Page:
Hotel marketing must focus less on the hard facts of Covid-19 policies and more on the emotional story behind them, if they are to encourage tourists to return after the pandemic, according to a new study.
The findings show that crisis communication that emphasises shared emotional responses to risks enables tourists to ‘humanise’ the hotel brand, creating an emotional attachment and increasing their intention to book up once the crisis ends.
Most research on the impact of crisis communication in a sustained global crisis has focused on the recovery period: this study provides unique real-time insights for the tourism sector.
Researchers from the Universities of Bath, East Anglia (UEA), and the University of the West of England (UWE) say their findings challenge the approach that dominates many hotels’ current Covid-19 communication, which is to focus on commitment to cleanliness and the hotel’s cancellation policy.
Hotel groups such as Four Seasons and Hilton all emphasise their commitment to cleanliness to reduce tourist’s perceptions of the risk to health. The researchers argue that this approach ignores the all-important emotional response to risk, focusing only on the cognitive, or rational, aspects of risk perceptions.
“During Covid-19, fear and anxiety are the most common emotions among both tourists and the hotel sector. Tourists experience fear and anxiety towards the health risks of Covid-19, while the hotel sector feels fear and anxiety about the uncertainty it faces,” Dr Haiming Hang from the University of Bath’s School of Management, said.
“In practical terms, hotels should highlight that their commitment to cleanliness is fuelled by the same fears that tourists experience: hotel employees and their families face the same risks to coronavirus as they do. They can also talk about the anxiety and worry of the impact of the pandemic on bookings and an uncertain future.”
Dr Lukman Aroean, of UEA’s Norwich Business School, added: “Understandably hotels wish to reassure customers about the practical precautions they are taking. However, we argue that crisis communication focusing on shared emotions during the current coronavirus pandemic is very important, as it can establish emotional attachment with tourists better than rational statements can. This can be crucial for tourism recovery, because emotional attachment can increase tourists’ intentions to visit when the outbreak ends.”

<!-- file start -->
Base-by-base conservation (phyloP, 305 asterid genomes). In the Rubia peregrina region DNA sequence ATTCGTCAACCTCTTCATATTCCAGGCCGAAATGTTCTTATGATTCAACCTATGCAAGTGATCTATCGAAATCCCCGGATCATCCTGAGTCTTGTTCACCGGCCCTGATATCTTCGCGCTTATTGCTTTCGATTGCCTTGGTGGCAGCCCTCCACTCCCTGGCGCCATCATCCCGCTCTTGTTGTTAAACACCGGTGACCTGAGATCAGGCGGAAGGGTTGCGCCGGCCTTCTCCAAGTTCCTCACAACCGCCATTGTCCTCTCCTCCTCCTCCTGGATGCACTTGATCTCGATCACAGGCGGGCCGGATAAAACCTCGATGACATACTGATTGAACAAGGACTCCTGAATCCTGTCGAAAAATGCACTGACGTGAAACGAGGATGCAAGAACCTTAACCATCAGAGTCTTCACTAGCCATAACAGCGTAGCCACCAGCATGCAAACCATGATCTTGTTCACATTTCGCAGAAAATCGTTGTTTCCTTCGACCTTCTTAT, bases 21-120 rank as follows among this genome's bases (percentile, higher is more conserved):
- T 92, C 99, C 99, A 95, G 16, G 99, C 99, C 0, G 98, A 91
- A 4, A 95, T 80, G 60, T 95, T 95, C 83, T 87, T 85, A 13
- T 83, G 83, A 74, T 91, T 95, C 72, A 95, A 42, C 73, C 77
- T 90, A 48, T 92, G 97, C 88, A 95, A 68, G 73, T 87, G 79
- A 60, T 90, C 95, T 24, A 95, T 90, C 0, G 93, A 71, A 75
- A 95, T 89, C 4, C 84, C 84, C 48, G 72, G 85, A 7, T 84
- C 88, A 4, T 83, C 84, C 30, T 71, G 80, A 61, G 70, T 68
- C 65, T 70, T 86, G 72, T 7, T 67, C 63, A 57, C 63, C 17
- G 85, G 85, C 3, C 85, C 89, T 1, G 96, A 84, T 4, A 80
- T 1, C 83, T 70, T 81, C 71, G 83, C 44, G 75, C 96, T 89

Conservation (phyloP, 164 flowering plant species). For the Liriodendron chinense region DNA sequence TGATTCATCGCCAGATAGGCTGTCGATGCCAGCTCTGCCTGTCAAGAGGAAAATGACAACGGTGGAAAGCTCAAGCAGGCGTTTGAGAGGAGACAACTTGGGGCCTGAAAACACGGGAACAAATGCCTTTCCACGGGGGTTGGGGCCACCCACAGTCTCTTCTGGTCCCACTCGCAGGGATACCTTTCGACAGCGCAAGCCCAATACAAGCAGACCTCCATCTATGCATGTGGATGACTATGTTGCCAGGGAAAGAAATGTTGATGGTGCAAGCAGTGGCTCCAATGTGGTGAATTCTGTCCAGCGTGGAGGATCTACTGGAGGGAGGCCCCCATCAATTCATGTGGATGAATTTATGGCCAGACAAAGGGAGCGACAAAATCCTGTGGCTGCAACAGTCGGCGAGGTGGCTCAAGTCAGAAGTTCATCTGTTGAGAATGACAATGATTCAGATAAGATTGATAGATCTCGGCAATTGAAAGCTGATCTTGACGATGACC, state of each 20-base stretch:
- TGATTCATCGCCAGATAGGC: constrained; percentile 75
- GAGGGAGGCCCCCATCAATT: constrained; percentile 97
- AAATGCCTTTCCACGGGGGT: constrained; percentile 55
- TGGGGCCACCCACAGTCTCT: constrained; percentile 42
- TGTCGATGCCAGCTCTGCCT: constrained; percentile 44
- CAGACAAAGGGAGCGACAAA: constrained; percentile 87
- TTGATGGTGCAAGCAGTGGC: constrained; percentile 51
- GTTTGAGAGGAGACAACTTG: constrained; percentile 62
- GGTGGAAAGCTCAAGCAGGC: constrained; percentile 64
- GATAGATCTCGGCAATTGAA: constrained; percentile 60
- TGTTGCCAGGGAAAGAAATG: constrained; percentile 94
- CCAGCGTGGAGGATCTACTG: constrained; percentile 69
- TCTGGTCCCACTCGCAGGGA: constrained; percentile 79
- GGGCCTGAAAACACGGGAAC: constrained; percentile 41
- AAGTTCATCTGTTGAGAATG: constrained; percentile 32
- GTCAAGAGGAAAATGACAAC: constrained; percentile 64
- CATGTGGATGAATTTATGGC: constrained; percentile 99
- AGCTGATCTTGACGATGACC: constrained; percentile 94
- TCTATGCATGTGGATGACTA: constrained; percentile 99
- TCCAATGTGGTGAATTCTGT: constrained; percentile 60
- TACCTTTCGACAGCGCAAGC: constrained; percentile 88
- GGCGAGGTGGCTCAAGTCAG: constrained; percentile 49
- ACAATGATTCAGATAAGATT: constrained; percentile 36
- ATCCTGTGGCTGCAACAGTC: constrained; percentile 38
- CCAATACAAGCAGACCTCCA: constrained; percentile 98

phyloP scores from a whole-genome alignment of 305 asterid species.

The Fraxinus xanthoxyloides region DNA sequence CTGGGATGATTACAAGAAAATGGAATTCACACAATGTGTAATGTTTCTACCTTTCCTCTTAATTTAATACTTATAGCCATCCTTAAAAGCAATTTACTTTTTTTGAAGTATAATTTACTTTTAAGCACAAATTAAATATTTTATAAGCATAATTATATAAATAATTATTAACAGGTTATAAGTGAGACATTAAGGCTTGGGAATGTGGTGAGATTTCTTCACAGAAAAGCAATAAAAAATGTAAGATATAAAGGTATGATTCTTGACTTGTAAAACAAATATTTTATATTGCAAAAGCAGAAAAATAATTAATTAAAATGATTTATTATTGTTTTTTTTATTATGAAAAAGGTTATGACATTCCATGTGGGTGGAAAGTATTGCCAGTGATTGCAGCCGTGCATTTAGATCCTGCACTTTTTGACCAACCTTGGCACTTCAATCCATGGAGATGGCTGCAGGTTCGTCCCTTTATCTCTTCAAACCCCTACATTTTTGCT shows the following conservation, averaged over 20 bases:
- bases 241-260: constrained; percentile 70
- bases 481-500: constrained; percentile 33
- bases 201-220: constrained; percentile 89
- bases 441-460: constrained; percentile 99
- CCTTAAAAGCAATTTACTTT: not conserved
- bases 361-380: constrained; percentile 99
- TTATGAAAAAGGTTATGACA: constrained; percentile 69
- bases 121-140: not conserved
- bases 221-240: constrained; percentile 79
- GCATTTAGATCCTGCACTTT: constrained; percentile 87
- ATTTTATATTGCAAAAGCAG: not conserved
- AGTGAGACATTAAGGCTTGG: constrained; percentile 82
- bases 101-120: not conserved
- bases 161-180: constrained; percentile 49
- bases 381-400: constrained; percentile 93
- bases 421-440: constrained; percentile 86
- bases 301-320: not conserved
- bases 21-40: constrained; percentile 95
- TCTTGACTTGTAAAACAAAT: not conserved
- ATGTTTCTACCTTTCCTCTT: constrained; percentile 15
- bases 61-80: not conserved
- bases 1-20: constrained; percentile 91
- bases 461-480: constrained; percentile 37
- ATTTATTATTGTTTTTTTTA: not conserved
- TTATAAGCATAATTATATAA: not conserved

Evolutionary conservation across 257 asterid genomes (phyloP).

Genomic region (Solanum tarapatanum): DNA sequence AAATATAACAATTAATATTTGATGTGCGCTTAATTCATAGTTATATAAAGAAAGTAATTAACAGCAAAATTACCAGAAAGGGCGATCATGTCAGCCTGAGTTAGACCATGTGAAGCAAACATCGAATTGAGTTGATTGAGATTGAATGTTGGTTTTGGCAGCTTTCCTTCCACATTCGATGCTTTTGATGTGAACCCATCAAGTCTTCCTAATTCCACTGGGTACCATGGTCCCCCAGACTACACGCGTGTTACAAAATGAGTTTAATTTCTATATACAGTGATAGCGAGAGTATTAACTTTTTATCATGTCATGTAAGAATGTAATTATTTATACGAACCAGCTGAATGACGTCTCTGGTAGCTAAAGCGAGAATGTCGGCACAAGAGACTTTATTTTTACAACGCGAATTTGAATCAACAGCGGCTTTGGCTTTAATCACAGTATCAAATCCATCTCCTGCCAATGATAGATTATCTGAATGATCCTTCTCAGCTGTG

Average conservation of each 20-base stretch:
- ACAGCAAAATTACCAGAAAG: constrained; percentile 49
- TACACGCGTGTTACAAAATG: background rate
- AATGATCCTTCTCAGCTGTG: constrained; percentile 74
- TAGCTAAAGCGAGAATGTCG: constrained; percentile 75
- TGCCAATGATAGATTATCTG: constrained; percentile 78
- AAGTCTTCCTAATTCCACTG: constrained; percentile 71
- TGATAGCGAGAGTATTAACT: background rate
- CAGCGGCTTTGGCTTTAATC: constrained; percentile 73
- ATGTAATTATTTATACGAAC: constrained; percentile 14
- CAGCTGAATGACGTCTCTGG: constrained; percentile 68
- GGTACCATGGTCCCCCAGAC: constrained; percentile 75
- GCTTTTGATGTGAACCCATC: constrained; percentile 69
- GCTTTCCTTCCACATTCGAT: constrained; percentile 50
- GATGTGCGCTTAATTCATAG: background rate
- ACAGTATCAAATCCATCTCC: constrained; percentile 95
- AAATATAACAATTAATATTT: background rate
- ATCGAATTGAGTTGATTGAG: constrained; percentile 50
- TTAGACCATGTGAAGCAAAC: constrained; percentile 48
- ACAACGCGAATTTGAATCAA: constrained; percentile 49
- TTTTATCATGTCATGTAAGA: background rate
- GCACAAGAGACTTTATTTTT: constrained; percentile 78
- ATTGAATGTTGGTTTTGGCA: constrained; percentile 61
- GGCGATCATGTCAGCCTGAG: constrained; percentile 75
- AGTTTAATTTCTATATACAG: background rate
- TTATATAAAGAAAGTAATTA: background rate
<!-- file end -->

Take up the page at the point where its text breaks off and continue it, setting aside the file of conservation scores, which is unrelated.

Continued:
Published in the Annals of Tourism Research the study, entitled Building emotional attachment during covid-19, was based on 405 American participants whose travel plans were disrupted by the coronavirus pandemic. The researchers collected details about their plans (purpose and destination), and perceived severity, susceptibility and emotions (fear, anxiety, worry, unease) towards the coronavirus pandemic.
Participants were then randomly allocated to one of the three experimental conditions. In all conditions they were exposed to the same experimental stimulus: a fictitious middle-market international hotel chain.
Participants in the control group were not exposed to any crisis communication message. In the other two groups, the hotel’s crisis communication focused on the same areas: commitment to cleanliness and cancellation policy, but they differed on why the hotel wanted to do this.
In the cognitive (rational) group, consistent with many hotels’ current response, the crisis communication explained the hotel’s commitment to cleanliness was to reduce health risk.
In the shared emotions group the crisis communication explained the emotional drive behind the commitment to cleanliness, around protecting the health of staff and their families, as well as tourists. It also highlighted the anxiety for the hotel caused by the uncertainty of the impact of the pandemic on the hotel’s future.